After asking numerous questions, Pardon said he had received inciteful answers. “More and more,” said Pardon, “as e-commerce grows, they should be a part of the business mix in Cypress.”

Shelia Lewis, a 6-year resident of Cypress, who lives behind the project said she had concern for wildlife and other questions. “I am not a supporter of the project,” she said.
Vanessa Burtle, a small business owner, said she fully supported the project. “They (Amazon) could be excellent partners within our city,” she said, especially with “job creation.”

Several labor union members from outside of Cypress also testified on behalf the project, saying the project would create many well-paying construction jobs.

Walter Comeaux, who supports the project and lives near to it, was unsuccessful in petitioning the council to force Amazon to construct a literal noise barrier rather than a planned natural berm barrier.

Ron Noda, Acting Deputy City Manager from Los Alamitos, did ask Amazon and Duke to sit down with city planning officials to resolve an unspecified issue that is of concern.
After several more speakers, the mayor closed the public hearing and offered the motion of approve.

“I’m old fashioned,” said Yarc, speaking for herself and of her concern for area residents. “I don’t want or think we deserve this business in their backyard.”

“I know the world is changing,” she said, “but I don’t have to like it.”
Yarc said could not cast her “one last voting opportunity” for a project she did not believe in. “I don’t think it’s right for Cypress.”

Council member Stacy Berry, who had earlier expressed concerns about the project, said “this is a great opportunity for the city. Virtual shopping is the wave of the future,” said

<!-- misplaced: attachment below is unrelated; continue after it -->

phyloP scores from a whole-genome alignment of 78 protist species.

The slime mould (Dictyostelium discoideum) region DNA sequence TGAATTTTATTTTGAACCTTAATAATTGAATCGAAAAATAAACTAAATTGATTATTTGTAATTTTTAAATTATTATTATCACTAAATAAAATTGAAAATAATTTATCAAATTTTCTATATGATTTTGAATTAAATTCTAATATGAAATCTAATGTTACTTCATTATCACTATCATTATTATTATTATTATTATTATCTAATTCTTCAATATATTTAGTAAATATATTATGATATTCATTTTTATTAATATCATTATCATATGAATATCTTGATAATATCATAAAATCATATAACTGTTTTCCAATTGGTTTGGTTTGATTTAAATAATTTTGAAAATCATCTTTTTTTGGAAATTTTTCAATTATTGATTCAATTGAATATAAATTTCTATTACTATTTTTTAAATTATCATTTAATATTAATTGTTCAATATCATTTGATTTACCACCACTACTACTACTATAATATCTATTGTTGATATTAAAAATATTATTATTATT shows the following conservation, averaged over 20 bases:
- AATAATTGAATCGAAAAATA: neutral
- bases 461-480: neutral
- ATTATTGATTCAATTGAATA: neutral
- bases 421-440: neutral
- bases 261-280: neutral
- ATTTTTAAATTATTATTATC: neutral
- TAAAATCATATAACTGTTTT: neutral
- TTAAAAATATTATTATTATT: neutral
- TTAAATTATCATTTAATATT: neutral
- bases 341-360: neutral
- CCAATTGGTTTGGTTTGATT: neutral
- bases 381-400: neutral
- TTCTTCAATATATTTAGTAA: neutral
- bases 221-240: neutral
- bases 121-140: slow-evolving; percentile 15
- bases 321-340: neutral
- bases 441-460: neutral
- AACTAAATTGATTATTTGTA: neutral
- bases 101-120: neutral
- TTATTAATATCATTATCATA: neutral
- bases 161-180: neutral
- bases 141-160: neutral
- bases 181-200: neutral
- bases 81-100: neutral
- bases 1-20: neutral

Berry, adding that Amazon has answered concerns raised by residents.
Having so much “high tech” and a “global brand” in town would ultimately be good business, she said. Berry also thanked citizens for their “thoughtful” civic engagement during the process.

“Amazon has agreed to 130 conditions on this project,” said Council member Paulo Morales. He said the new employment opportunities would be “great for career-oriented college students” and others. Morales said he remembers when similar concerns about property value depreciation were expressed about a major business locating in Cypress. Homes near it today are worth at least $800,000 to $1 million, he said.

The strongest argument opponents have used against the project is the lack of benefits from the project, since Amazon will not sell goods at the site, thus no sales tax will be generated.

While Amazon’s trucks will generate an additional $100,000 to the city budget annually, the fact that the permit also requires Amazon to be all electric by 2025 negates such a benefit.

Council member Jon Peat went through a number of the ‘concessions’ to demonstrate how Amazon is committed to becoming a good corporate neighbor. For instance, Peat asked Amazon’s representatives to confirm that no forklifts will be used on site, no backup beepers can be used, no horns, etc.

Peat seconded Mayor Johnson’s motion and the Council voted to approve the Amazon proposal 4-1.